A problem by Sakharov

Andrei Sakharov (1921-1989) was a Soviet physicist. He is well known (among other things) for his work on the origin of baryon asymmetry in the Universe, his contributions to the Soviet hydrogen bomb program, and his political activism.

Here is one of his math problems.

A pizza his cut by straight lines into small pieces. The number of lines is very large and the cuts are drawn completely randomly. Most of the pizza pieces are then polygons with straight edges, with varying number of vertices.

Pizza

Pizza

Question 1: What is the average number of vertices of a pizza piece?

Question 2: Let S be the average area and p be the average perimeter of a pizza piece. What is the value of S/p2?

(In the original version, the pizza is replaced by a slice of cabbage. It is said that Sakharov made up this problem while he was cutting cabbage to help his wife with pirogi making.)

Source: Сахаровский сборник, изд. Хроника, Нью-Йорк, 1981, с. 140.

2 responses to “A problem by Sakharov

  1. Lời giải cho bài toán này, có lẽ là em sẽ chờ đáp án của Giáo sư. Ở đây em giải quyết phiên bản đơn giản của bài toán bằng cách thêm hai giả định:
    -Các đường cong bên ngoài sẽ được coi là thẳng khi các miếng bánh cắt tới một giới hạn nào đó.
    -Các lát cắt thứ 3 cắt qua lát cắt thứ 1, 2. Lát cắt thứ 4 cắt qua lát cắt thứ 1, 2, 3. Lát cắt thứ 5 đi qua lát cắt thứ 1,2,3,4. Và tiếp tục…(Cắt như trong ảnh).

    Gọi n là số đường thằng đã cắt, d là số đỉnh, c là số cạnh và m là số mặt.

    Với :n=0 thì d= 0
    n=1 thì d= 2*1 + 0
    n=2 thì d= 2*2 + 0 + 1
    n=3 thì d= 2*3 + 0 + 1 + 2.
    ….
    Với giá trị n thì chuỗi là 2*n +1+2+3…= 2*n + n*(n-1)/2

    Với: n=0 thì c= 1
    n=1 thì c= 2*1 + 1*1
    n=2 thì c= 2*2 + 2*2
    n=3 thì c= 2*3 + 3*3
    ….
    Với giá trị n thì chuỗi là 2*n +n*n = 2*n +n*n

    Ta có công thức Euler: d-c+m=2=>m=c-d+2= n*(n+1)/2 +2

    a, Để ý là với đỉnh trên đường tròn thì 1 đỉnh là chung của 2 mặt, đỉnh bên trong đường tròn thì 1 đỉnh là chung của 4 mặt do vậy ta có số đỉnh trung bình là (2*2*n+4*(n*(n-1)/2))/(n*(n+1)/2+2). Với giá trị n rất lớn thì số đỉnh trung bình của mỗi miếng bánh là 4.

    b, Gọi r là bán kính chiếc bánh.

    Với việc các lát cắt là ngẫu nhiên thì độ dài trung bình của một lát cắt khi n rất lớn là đường kính + 0 chia 2 = (pi)r.

    Tổng chu vi của các cạnh là (pi)*r*n/2 + 2(pi)r(thành phần đầu tiên chia 2 là do các cạnh bên trong được dùng chung bởi 2 mặt). Chu vi trung bình của một mặt là ((pi)r*n/2+2(pi)r)/(n*(n+1)/2+2).

    Diện tích trung bình của 1 mặt là ((pi)*r*r)/(n*(n+1)/2+2).

    Vậy, tỉ số S/p^2 khi n rất lớn là (pi)/4.

  2. Here is my solution to Sakharov’s problem.

    For the first part of the problem, the intuition is as follows: the average angle made by two intersecting cuts is π/2. A polygon with all angles equal to π/2 is a quadrangle. Thus, the average number of vertices in a pizza slice is 4.

    To formalize this argument, and to solve the second part of the problem, it is most convenient to imagine that the pizza is not located on a plane, but on a large sphere (for example, on the surface of the Earth). Then each cut corresponds to a large circle on the surface of the sphere. The “random cuts” can be imagine as a collection of many large circles drawn randomly on the surface of the sphere. Of course, most of these large circle will miss the pizza, but for the sake of simplicity, we will consider a completely random collection of large circles drawn on a sphere. These large circles will form a mesh on the surface of the sphere.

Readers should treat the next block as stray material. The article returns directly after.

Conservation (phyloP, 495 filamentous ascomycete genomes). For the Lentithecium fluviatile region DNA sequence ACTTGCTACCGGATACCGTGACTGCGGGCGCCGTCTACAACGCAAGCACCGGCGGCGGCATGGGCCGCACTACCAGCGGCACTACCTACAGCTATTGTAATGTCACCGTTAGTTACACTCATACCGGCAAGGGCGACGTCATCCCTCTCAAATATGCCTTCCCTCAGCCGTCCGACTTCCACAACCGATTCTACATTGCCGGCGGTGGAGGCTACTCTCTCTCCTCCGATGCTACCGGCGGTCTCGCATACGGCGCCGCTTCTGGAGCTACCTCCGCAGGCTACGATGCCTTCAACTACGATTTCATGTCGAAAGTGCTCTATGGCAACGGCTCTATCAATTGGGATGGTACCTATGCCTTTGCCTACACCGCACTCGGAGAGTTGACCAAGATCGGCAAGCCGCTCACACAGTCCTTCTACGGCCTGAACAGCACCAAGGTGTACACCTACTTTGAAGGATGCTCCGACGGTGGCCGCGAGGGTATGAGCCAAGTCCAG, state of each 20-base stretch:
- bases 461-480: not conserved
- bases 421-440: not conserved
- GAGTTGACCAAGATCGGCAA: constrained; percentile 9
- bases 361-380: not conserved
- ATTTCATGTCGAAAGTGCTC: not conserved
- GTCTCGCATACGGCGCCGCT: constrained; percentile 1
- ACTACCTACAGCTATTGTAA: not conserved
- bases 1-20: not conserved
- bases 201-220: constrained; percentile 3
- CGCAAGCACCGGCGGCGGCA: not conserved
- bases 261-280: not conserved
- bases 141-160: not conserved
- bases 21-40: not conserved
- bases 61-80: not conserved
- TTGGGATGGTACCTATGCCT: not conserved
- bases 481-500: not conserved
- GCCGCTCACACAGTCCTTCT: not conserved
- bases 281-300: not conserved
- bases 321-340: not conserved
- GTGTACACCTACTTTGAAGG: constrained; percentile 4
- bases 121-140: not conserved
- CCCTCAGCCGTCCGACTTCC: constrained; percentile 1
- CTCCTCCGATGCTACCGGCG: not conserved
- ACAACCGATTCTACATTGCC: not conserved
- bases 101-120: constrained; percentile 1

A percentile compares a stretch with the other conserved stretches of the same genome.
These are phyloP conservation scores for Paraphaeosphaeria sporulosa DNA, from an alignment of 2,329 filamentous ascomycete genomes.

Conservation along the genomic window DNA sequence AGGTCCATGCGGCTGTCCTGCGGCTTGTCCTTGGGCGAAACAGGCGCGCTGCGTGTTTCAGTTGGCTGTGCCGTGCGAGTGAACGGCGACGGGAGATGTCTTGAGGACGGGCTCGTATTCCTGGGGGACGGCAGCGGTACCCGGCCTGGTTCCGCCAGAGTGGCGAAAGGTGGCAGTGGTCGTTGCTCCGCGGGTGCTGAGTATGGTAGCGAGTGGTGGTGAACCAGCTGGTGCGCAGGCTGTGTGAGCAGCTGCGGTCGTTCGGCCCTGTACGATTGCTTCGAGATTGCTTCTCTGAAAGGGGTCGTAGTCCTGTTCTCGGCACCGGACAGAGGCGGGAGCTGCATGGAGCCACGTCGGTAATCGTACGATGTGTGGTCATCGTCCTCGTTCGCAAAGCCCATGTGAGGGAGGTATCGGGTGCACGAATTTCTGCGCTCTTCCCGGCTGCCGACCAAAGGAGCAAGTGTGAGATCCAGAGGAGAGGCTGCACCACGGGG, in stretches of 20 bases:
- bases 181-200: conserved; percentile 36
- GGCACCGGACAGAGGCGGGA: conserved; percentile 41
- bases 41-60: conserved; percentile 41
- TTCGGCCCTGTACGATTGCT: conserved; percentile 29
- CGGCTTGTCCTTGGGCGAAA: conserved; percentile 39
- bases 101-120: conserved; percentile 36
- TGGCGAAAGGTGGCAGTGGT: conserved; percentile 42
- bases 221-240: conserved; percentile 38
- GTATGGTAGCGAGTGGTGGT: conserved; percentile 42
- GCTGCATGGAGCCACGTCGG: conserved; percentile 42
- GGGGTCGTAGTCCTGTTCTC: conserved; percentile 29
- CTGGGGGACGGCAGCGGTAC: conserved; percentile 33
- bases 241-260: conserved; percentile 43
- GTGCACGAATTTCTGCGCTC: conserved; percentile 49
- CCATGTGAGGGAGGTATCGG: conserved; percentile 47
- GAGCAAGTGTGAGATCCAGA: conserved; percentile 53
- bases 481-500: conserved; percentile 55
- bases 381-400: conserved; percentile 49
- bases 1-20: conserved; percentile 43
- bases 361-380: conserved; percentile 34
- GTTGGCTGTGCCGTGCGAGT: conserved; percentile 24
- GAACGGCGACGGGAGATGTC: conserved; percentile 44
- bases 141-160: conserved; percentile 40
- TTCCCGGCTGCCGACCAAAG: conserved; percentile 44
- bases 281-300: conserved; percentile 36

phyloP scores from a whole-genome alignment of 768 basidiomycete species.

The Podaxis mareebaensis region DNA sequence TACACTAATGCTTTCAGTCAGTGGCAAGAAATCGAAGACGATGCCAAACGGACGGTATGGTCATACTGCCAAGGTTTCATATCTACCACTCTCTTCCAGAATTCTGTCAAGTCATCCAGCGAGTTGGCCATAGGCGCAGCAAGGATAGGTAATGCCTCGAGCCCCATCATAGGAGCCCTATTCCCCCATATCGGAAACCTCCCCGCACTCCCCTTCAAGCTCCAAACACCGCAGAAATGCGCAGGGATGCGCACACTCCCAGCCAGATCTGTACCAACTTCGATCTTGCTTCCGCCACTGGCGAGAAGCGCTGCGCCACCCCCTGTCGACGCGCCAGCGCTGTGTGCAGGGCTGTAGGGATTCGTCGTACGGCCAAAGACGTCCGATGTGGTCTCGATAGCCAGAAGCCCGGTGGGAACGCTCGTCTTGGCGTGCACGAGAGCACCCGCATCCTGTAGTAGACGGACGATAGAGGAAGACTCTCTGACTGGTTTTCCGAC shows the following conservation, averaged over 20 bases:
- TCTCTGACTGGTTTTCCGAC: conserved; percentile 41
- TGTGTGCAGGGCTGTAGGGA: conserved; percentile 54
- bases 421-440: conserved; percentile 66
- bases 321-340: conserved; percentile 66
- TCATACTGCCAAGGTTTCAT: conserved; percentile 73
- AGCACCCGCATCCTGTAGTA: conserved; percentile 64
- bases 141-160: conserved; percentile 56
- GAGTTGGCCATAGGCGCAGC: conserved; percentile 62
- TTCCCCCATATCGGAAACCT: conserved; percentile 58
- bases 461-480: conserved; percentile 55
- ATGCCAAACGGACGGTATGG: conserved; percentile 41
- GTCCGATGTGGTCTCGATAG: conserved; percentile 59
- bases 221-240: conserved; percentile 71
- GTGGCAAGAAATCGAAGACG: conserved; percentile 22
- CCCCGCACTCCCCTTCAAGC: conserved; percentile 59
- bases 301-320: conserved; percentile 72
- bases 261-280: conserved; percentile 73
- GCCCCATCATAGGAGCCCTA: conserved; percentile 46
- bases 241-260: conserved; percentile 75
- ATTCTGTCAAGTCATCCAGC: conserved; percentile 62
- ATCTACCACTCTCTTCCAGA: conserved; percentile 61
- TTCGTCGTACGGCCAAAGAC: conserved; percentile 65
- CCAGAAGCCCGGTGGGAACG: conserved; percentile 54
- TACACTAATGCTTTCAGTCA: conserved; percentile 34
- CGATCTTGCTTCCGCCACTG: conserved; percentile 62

Pizza on Earth's surface

    Now we note that the patch of the sphere covered by the pizza is by no mean special (the “cosmological principle”), so we can forget about the pizza completely and ask about the properties of the small patches of the sphere that are formed by the mesh of large circles. (Equivalently, we imagine a pizza that covers the whole surface of the Earth.) For simplicity we will regard these patches as “polygon”, though, strictly speaking, they are slightly curved.

    Each pair of large circles intersects in 2 points. Therefore, the total number of intersection points (the vertices of the polygons) is N2N, which can be taken to be N2 for large N.

    Let call Nn the number of patches that are n-polygons. Since each vertex is shared by 4 polygons, we conclude that

    \sum\limits_n n N_n = 4 N^2

    The sum of all angles of a n-polygon is (n–2)/π. If we take the sum of all angles of all patches, then the angles around each vertex sum up to 2π. Thus we have

    \sum\limits_n (n-2)\pi N_n = 2\pi N^2.

    From these two equations we then fine

    \sum\limits_n N_n = N^2.

    This is the total number of patches.

    From the two equation that we have obtain, we find that the average number of vertices in a patch is 4.

    Now let’s denote the radius of the sphere as R. The surface of the sphere is 4πR2, divided into N2 pieces. Thus the average area of a patch is

    S = \displaystyle{\frac{4\pi R^2}{N^2}}

    The sum of the perimeters of all patches is twice the total length of all $N$ large circles (each edge is shared between two adjacent patches). The average perimeter is then

    p = \displaystyle{\frac{2\times 2\pi R\times N}{N^2}} = \displaystyle{\frac{4\pi R}{N}}

    Therefore

    \displaystyle{\frac S{p^2}} = \displaystyle{\frac1{4\pi}}

    Interestingly, this is the ratio of the area to the square of the perimeter for a circle. This result does not contradict the fact that 1/(4π) is achieved only for a circle, since we are not computing the average of the ratio S/p2 for all patches, but rather the average of S over the square of the average of the p.

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